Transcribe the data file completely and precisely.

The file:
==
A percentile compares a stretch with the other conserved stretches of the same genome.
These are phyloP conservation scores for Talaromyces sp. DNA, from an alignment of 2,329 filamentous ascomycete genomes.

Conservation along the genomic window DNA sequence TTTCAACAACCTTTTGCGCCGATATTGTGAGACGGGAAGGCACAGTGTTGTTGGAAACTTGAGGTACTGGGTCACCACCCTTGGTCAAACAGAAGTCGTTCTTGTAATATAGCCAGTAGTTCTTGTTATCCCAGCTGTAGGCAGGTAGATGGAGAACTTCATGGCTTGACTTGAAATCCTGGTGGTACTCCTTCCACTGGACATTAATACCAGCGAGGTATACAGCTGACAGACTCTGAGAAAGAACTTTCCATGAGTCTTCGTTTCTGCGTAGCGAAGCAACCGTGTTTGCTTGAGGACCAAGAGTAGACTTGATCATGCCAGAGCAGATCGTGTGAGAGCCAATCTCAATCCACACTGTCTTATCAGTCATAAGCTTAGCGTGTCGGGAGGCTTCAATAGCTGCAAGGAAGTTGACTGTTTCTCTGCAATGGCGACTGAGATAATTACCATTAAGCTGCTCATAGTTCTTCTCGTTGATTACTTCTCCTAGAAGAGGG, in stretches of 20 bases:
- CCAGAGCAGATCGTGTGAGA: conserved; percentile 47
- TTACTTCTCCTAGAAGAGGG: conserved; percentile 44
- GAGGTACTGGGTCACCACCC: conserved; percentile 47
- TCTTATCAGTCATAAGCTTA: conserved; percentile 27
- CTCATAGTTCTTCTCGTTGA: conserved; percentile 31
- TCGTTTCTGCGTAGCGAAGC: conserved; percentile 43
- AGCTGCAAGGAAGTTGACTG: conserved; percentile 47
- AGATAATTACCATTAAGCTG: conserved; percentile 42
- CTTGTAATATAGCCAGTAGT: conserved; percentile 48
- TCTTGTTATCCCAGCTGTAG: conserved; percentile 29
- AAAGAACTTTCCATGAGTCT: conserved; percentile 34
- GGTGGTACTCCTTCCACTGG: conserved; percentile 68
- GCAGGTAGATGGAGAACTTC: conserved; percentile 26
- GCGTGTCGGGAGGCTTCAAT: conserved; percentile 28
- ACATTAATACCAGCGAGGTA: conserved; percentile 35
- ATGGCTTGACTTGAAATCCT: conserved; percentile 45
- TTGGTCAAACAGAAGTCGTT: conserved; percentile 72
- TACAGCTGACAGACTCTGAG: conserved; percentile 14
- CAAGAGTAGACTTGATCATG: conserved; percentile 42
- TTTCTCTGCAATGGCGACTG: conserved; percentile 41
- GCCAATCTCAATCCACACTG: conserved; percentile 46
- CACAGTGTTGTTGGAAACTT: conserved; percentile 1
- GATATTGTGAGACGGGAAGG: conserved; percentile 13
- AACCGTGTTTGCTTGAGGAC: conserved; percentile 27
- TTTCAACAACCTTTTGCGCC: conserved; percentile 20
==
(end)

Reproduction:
A percentile compares a stretch with the other conserved stretches of the same genome.
These are phyloP conservation scores for Talaromyces sp. DNA, from an alignment of 2,329 filamentous ascomycete genomes.

Conservation along the genomic window DNA sequence TTTCAACAACCTTTTGCGCCGATATTGTGAGACGGGAAGGCACAGTGTTGTTGGAAACTTGAGGTACTGGGTCACCACCCTTGGTCAAACAGAAGTCGTTCTTGTAATATAGCCAGTAGTTCTTGTTATCCCAGCTGTAGGCAGGTAGATGGAGAACTTCATGGCTTGACTTGAAATCCTGGTGGTACTCCTTCCACTGGACATTAATACCAGCGAGGTATACAGCTGACAGACTCTGAGAAAGAACTTTCCATGAGTCTTCGTTTCTGCGTAGCGAAGCAACCGTGTTTGCTTGAGGACCAAGAGTAGACTTGATCATGCCAGAGCAGATCGTGTGAGAGCCAATCTCAATCCACACTGTCTTATCAGTCATAAGCTTAGCGTGTCGGGAGGCTTCAATAGCTGCAAGGAAGTTGACTGTTTCTCTGCAATGGCGACTGAGATAATTACCATTAAGCTGCTCATAGTTCTTCTCGTTGATTACTTCTCCTAGAAGAGGG, in stretches of 20 bases:
- CCAGAGCAGATCGTGTGAGA: conserved; percentile 47
- TTACTTCTCCTAGAAGAGGG: conserved; percentile 44
- GAGGTACTGGGTCACCACCC: conserved; percentile 47
- TCTTATCAGTCATAAGCTTA: conserved; percentile 27
- CTCATAGTTCTTCTCGTTGA: conserved; percentile 31
- TCGTTTCTGCGTAGCGAAGC: conserved; percentile 43
- AGCTGCAAGGAAGTTGACTG: conserved; percentile 47
- AGATAATTACCATTAAGCTG: conserved; percentile 42
- CTTGTAATATAGCCAGTAGT: conserved; percentile 48
- TCTTGTTATCCCAGCTGTAG: conserved; percentile 29
- AAAGAACTTTCCATGAGTCT: conserved; percentile 34
- GGTGGTACTCCTTCCACTGG: conserved; percentile 68
- GCAGGTAGATGGAGAACTTC: conserved; percentile 26
- GCGTGTCGGGAGGCTTCAAT: conserved; percentile 28
- ACATTAATACCAGCGAGGTA: conserved; percentile 35
- ATGGCTTGACTTGAAATCCT: conserved; percentile 45
- TTGGTCAAACAGAAGTCGTT: conserved; percentile 72
- TACAGCTGACAGACTCTGAG: conserved; percentile 14
- CAAGAGTAGACTTGATCATG: conserved; percentile 42
- TTTCTCTGCAATGGCGACTG: conserved; percentile 41
- GCCAATCTCAATCCACACTG: conserved; percentile 46
- CACAGTGTTGTTGGAAACTT: conserved; percentile 1
- GATATTGTGAGACGGGAAGG: conserved; percentile 13
- AACCGTGTTTGCTTGAGGAC: conserved; percentile 27
- TTTCAACAACCTTTTGCGCC: conserved; percentile 20